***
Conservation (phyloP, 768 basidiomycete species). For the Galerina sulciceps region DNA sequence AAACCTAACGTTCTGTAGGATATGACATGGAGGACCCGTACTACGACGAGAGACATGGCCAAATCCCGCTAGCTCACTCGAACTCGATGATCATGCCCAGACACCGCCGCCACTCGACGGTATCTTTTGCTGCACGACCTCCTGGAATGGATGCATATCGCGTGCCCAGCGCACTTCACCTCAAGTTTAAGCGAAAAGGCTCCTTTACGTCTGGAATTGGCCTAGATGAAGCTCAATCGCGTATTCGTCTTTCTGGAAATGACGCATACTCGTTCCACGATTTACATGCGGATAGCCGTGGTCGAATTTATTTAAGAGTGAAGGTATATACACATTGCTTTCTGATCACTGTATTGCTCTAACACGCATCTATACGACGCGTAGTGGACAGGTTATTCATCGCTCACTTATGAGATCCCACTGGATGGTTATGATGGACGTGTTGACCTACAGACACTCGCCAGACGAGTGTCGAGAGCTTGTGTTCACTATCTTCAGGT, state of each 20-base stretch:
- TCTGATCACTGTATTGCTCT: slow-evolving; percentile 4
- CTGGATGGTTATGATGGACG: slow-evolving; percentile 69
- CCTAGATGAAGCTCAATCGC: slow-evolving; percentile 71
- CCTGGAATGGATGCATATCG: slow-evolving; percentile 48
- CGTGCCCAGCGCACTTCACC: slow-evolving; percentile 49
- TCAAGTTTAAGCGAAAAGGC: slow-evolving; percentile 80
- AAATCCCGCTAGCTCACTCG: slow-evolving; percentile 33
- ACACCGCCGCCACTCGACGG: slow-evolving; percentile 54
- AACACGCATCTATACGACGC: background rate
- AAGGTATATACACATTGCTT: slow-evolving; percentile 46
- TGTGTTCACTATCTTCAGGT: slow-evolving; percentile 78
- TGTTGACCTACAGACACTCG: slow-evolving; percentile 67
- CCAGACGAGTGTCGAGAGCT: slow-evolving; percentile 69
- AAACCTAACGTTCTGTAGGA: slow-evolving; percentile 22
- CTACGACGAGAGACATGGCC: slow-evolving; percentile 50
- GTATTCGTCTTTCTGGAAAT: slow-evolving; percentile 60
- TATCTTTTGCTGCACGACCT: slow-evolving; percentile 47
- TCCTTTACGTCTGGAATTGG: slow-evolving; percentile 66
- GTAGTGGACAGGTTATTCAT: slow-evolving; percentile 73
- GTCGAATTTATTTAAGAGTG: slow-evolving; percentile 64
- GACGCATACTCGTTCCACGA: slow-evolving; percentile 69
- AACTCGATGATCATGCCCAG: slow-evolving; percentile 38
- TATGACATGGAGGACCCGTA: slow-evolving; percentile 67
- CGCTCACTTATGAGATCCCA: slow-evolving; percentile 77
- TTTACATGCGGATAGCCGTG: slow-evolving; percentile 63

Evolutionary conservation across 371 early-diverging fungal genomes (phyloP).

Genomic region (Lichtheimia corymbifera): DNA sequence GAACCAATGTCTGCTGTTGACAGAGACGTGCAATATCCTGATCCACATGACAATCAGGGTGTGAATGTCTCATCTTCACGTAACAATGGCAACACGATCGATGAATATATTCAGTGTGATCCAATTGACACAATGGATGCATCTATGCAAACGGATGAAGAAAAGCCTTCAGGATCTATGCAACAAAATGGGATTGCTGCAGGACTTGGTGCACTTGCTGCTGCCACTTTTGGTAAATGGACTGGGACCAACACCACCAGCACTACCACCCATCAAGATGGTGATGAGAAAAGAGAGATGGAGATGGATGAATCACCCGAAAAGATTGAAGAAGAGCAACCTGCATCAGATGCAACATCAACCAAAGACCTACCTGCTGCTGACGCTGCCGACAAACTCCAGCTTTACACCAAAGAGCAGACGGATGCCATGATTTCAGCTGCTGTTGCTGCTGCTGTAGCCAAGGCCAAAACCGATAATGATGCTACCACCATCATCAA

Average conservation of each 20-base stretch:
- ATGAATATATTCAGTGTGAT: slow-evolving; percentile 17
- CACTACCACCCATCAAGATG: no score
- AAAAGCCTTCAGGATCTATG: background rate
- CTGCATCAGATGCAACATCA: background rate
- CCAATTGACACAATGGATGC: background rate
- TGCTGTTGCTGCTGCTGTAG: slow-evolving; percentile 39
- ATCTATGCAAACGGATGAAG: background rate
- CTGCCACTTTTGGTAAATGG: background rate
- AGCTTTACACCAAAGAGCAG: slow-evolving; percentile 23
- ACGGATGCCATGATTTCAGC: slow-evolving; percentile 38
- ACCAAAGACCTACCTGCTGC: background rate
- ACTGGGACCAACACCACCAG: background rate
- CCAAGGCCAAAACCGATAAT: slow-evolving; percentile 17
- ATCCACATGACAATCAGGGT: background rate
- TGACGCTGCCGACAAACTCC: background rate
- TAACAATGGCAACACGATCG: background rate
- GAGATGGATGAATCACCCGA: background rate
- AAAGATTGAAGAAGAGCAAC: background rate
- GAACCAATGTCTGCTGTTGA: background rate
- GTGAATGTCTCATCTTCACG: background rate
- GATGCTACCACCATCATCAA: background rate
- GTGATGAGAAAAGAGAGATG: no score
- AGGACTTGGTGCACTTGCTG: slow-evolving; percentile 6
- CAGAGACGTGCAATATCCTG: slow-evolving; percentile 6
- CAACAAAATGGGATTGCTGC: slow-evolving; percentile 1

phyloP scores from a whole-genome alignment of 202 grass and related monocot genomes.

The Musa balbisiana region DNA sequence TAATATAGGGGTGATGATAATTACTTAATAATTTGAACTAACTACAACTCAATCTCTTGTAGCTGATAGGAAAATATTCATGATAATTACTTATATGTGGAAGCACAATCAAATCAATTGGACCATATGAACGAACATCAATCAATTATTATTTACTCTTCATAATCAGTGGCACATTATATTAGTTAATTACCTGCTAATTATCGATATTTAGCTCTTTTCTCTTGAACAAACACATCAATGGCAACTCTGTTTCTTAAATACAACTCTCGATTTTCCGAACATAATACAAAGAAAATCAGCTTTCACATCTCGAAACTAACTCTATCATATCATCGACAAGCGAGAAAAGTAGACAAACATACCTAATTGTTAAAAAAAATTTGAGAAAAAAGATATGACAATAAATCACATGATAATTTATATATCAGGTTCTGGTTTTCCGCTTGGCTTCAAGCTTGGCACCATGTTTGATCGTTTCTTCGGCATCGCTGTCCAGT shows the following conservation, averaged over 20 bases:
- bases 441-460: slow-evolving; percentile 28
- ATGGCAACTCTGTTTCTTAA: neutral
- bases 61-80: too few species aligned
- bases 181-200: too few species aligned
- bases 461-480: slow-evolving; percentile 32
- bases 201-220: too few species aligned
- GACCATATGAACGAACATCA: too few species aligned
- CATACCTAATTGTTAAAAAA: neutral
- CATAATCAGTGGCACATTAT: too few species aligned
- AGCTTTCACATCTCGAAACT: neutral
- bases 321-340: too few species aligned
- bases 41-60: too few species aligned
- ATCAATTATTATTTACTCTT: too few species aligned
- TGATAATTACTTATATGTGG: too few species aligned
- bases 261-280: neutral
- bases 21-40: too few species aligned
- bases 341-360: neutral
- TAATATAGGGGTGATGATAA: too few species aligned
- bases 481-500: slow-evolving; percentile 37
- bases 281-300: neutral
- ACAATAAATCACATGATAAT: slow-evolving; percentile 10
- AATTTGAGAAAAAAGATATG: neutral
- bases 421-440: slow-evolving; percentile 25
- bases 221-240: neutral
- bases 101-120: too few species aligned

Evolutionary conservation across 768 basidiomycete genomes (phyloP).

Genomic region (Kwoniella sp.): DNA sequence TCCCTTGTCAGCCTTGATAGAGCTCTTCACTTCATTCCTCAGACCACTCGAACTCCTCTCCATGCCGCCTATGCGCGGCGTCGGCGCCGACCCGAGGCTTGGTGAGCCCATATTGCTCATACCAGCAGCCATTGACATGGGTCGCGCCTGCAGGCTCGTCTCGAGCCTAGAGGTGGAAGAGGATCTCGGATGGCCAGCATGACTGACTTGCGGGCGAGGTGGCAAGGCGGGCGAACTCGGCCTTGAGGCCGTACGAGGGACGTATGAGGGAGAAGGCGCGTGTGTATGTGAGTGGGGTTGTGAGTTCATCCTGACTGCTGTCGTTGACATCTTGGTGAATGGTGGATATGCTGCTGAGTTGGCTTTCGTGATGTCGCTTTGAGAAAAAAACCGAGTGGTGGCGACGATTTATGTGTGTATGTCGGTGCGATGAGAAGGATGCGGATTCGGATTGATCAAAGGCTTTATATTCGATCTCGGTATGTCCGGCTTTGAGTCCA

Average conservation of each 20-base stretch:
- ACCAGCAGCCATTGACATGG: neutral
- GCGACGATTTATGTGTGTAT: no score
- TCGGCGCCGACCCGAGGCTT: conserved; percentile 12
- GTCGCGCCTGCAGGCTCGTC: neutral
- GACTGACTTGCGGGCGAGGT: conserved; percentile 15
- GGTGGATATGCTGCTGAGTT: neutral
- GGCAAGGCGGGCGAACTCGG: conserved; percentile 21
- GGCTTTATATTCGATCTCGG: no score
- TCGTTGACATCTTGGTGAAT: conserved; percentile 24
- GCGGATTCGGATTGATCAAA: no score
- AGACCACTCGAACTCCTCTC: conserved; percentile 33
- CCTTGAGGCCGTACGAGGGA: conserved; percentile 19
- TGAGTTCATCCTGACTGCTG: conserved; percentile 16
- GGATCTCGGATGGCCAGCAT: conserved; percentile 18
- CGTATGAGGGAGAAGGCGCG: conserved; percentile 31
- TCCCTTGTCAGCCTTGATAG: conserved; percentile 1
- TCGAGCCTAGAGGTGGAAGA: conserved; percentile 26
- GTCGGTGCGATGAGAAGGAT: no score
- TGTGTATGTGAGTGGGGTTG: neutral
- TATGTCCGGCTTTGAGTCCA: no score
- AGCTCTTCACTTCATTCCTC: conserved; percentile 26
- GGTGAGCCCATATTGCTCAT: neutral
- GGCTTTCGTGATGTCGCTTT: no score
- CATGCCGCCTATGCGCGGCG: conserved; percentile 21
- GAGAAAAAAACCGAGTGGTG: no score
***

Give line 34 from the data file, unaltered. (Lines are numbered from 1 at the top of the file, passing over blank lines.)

- CCAATTGACACAATGGATGC: background rate